So before you even think about intermittent fasting, take some time to clean up your diet. Focus on eating whole foods — including healthy fats, enough protein, and complex carbs — and limiting the processed carbs and sugar. This will make your transition to IF so much easier, because if you're fueling properly during your eating window, you won't feel hungry or low-energy when you're fasting.
Start Off Slow
Even if you're a jump-straight-in-the-pool kind of person, it's better to take a one-step-at-a-time approach when intermittent fasting. If you go from eating three meals and three snacks a day to eating only 500 calories a day (5:2 plan), you're more likely to have terrible side effects, including headaches, dizziness, and even nausea.
There's no rush! Take several weeks to ease into the plan you've chosen. If you're especially hungry on a certain day or not feeling well or expecting your period, listen to your body and eat if you need to. You may also need to modify your workout routine in the beginning — hunger from intense workouts will make it much harder to stick to your plan.
Helpful Tips in Dealing With Hunger
- Keep in mind the reason you are fasting: If you summon that big reason when hunger pangs strike, you can just embrace them — a positive attitude goes a long way.
- Drink tons of water! Staying hydrated will help prevent hunger as well as the headaches dehydration can cause. When you're hungry, pound 12 ounces of water; it helps fill you up.
- Caffeine is another faster's friend: go for black coffee or green tea. Herbal tea and sparkling water are other zero-calorie drinks that can help curb hunger. Just stay away from the zero-calorie sodas and other beverages made with artificial sweeteners.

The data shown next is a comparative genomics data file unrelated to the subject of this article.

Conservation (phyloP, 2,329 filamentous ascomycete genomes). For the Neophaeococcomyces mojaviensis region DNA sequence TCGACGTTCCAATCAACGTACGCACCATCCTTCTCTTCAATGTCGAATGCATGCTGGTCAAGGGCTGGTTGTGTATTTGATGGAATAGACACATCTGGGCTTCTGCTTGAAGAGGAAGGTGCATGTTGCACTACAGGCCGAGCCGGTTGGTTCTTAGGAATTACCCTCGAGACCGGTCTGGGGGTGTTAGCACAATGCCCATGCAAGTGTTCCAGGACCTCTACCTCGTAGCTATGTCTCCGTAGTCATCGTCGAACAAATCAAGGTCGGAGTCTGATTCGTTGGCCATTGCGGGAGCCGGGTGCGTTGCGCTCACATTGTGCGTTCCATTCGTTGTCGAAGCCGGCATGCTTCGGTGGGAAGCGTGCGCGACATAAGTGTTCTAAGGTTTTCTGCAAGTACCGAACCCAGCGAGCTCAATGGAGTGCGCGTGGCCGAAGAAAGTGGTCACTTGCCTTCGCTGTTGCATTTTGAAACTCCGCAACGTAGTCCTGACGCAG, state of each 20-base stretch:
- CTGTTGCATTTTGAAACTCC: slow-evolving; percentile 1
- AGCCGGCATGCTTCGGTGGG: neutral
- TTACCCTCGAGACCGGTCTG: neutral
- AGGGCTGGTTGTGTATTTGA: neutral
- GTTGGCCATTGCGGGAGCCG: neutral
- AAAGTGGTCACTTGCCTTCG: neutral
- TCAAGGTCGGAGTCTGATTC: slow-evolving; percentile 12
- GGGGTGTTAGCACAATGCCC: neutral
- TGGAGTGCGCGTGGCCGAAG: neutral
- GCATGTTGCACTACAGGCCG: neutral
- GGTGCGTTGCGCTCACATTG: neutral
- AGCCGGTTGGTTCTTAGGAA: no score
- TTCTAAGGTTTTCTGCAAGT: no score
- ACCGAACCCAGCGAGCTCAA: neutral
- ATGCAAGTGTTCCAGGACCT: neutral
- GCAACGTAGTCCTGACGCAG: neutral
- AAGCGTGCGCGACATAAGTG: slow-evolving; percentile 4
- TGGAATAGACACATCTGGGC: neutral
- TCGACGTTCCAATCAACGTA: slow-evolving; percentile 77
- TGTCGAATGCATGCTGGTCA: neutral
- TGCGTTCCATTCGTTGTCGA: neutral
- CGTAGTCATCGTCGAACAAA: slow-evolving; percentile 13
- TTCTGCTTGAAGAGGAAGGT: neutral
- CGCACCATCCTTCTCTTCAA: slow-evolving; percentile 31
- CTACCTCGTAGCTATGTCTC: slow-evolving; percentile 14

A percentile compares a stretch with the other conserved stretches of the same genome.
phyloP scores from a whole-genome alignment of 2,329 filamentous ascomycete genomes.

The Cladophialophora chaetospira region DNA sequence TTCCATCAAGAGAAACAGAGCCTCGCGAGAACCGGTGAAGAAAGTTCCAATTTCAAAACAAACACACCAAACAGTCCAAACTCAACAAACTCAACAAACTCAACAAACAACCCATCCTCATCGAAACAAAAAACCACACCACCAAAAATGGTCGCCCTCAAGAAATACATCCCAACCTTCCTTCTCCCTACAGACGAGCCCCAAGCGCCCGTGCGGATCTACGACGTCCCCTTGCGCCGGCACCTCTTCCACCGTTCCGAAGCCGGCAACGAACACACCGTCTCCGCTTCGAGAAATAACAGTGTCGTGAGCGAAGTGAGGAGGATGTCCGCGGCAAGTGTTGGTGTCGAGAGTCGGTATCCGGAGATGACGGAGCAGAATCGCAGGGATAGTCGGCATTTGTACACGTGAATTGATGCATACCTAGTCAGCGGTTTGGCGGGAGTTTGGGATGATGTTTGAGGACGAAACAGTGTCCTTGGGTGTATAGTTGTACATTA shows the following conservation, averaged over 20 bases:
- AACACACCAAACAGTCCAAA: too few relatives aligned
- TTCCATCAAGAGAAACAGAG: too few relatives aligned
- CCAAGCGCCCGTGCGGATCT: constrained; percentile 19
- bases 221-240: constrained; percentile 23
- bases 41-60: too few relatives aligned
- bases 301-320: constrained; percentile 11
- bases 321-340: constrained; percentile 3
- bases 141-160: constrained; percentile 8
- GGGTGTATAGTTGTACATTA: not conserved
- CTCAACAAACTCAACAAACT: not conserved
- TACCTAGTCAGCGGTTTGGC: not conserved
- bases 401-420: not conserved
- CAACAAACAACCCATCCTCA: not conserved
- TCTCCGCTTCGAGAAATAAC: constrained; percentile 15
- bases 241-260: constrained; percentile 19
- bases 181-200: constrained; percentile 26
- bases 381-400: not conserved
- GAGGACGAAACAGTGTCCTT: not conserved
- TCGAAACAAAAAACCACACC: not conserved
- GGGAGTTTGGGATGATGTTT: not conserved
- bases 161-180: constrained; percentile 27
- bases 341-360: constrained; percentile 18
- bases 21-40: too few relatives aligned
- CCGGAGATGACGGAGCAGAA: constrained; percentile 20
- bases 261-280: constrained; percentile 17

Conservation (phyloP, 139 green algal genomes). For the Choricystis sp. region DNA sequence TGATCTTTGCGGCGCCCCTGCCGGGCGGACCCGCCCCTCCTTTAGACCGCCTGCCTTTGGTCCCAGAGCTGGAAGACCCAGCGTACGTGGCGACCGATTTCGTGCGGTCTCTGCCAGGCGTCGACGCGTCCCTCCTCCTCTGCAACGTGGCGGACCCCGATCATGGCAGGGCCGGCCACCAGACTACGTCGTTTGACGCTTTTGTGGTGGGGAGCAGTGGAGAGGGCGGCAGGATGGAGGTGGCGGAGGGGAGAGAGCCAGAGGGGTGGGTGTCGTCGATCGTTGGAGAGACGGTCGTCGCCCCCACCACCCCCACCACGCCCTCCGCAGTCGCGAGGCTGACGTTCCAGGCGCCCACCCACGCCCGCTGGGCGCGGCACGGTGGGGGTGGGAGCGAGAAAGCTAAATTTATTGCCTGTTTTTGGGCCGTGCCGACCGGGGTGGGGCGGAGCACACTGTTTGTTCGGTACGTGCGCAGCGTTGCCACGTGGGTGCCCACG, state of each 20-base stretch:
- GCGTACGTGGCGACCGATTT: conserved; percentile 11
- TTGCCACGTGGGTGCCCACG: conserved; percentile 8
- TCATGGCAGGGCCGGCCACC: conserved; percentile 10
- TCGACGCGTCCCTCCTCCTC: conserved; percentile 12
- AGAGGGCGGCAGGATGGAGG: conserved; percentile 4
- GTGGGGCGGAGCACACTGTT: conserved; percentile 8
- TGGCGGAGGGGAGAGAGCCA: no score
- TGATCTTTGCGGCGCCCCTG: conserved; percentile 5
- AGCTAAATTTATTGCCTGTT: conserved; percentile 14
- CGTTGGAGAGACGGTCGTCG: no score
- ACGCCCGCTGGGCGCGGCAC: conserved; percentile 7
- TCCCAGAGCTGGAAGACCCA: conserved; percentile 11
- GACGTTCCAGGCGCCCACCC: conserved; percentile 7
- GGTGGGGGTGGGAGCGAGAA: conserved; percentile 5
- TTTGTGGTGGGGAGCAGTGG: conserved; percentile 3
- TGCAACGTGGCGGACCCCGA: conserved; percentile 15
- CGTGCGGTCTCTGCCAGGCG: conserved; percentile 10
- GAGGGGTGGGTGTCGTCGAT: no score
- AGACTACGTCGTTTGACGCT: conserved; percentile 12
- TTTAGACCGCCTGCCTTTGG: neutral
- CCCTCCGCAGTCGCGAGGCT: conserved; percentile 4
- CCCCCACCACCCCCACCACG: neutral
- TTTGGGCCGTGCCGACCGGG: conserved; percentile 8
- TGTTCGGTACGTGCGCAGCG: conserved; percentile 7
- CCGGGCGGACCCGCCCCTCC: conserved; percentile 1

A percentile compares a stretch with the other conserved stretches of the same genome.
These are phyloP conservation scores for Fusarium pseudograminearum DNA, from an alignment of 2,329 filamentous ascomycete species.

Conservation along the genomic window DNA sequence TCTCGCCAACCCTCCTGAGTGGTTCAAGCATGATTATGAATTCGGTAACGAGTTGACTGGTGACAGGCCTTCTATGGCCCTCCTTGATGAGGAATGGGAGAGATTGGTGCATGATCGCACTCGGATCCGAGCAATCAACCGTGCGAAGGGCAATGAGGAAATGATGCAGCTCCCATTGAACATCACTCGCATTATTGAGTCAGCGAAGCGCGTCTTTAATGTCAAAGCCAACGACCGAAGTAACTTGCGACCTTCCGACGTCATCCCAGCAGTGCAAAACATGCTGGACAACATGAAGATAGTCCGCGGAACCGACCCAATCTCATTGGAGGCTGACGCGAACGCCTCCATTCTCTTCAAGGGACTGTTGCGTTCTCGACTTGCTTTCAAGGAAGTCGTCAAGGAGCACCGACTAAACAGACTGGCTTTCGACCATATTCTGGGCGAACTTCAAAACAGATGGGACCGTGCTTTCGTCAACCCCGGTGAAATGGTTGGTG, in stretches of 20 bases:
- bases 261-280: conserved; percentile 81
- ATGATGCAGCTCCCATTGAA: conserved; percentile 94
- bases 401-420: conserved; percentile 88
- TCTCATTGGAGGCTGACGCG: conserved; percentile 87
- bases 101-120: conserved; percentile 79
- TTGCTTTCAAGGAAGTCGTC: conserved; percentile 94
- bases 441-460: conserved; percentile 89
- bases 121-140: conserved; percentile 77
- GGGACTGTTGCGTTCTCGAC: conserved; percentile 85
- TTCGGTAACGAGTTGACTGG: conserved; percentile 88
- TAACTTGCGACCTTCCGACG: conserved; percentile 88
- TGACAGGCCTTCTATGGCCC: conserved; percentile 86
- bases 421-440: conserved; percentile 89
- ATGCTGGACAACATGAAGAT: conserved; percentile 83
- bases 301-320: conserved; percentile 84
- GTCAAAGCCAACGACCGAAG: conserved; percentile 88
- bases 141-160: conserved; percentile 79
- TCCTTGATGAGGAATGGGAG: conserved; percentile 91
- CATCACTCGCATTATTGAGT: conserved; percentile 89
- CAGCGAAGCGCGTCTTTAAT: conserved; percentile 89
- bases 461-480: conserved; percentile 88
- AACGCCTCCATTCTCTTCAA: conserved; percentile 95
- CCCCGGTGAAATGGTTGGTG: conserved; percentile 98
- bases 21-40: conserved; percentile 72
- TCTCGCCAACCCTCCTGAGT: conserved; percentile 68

- Keep busy: working, taking a walk, doing a hobby, spending time with friends, cleaning the house . . . doing anything that occupies your brain away from food is a plus!
- Stay away from food: when you first start fasting, the temptation to eat is huge. Don't make it harder by grocery shopping, walking past your favorite bakery, fasting during your friend's birthday dinner, or preparing food for other people. With time, your mental willpower will strengthen, but at first, go with the motto: "If I don't see it, I can't eat it."
Avoid This Big Mistake That Can Cause Weight Gain
It's natural that after feeling so hungry while fasting, once your eating window begins, you're going to want to gorge yourself with all your favorite foods. Eating too much too soon is bound to make you feel sick, cause bloating (or worse digestive issues), and, like me, end up causing weight gain.
Have your first meal planned out so the minute your eating window begins, you'll have a healthy, perfectly-portioned meal waiting for you. Make sure it includes your favorite foods so you're not left feeling unsatisfied.
Also avoid these mistakes when intermittent fasting:
- Giving up too soon: Intermittent fasting takes a certain amount of discipline and a period of time where you may not feel good or see results. Unless you're experiencing medical issues, stick with it for at least a month before throwing in the towel.
- Eating too little during your eating window: If you don't eat enough, you'll feel especially hungry the next day, which can cause you to overeat.
- Eating the wrong foods: Skip the junk and get your fill of protein, healthy fats, fiber, and complex carbs. This will satiate you longer, continue to help you build muscle, maintain a healthy brain, and just make you feel more energetic and happier overall.
Track Your Progress
Keep a journal and write down your thoughts and how you feel emotionally and physically; you can also track your weight here if you hop on the scale. Take photos at the beginning of your journey, too. Sometimes it won't seem like your body composition is changing (especially if the numbers on the scale aren't budging), but when you look back at a photo from a few months ago, you'll be able to notice how far you've come.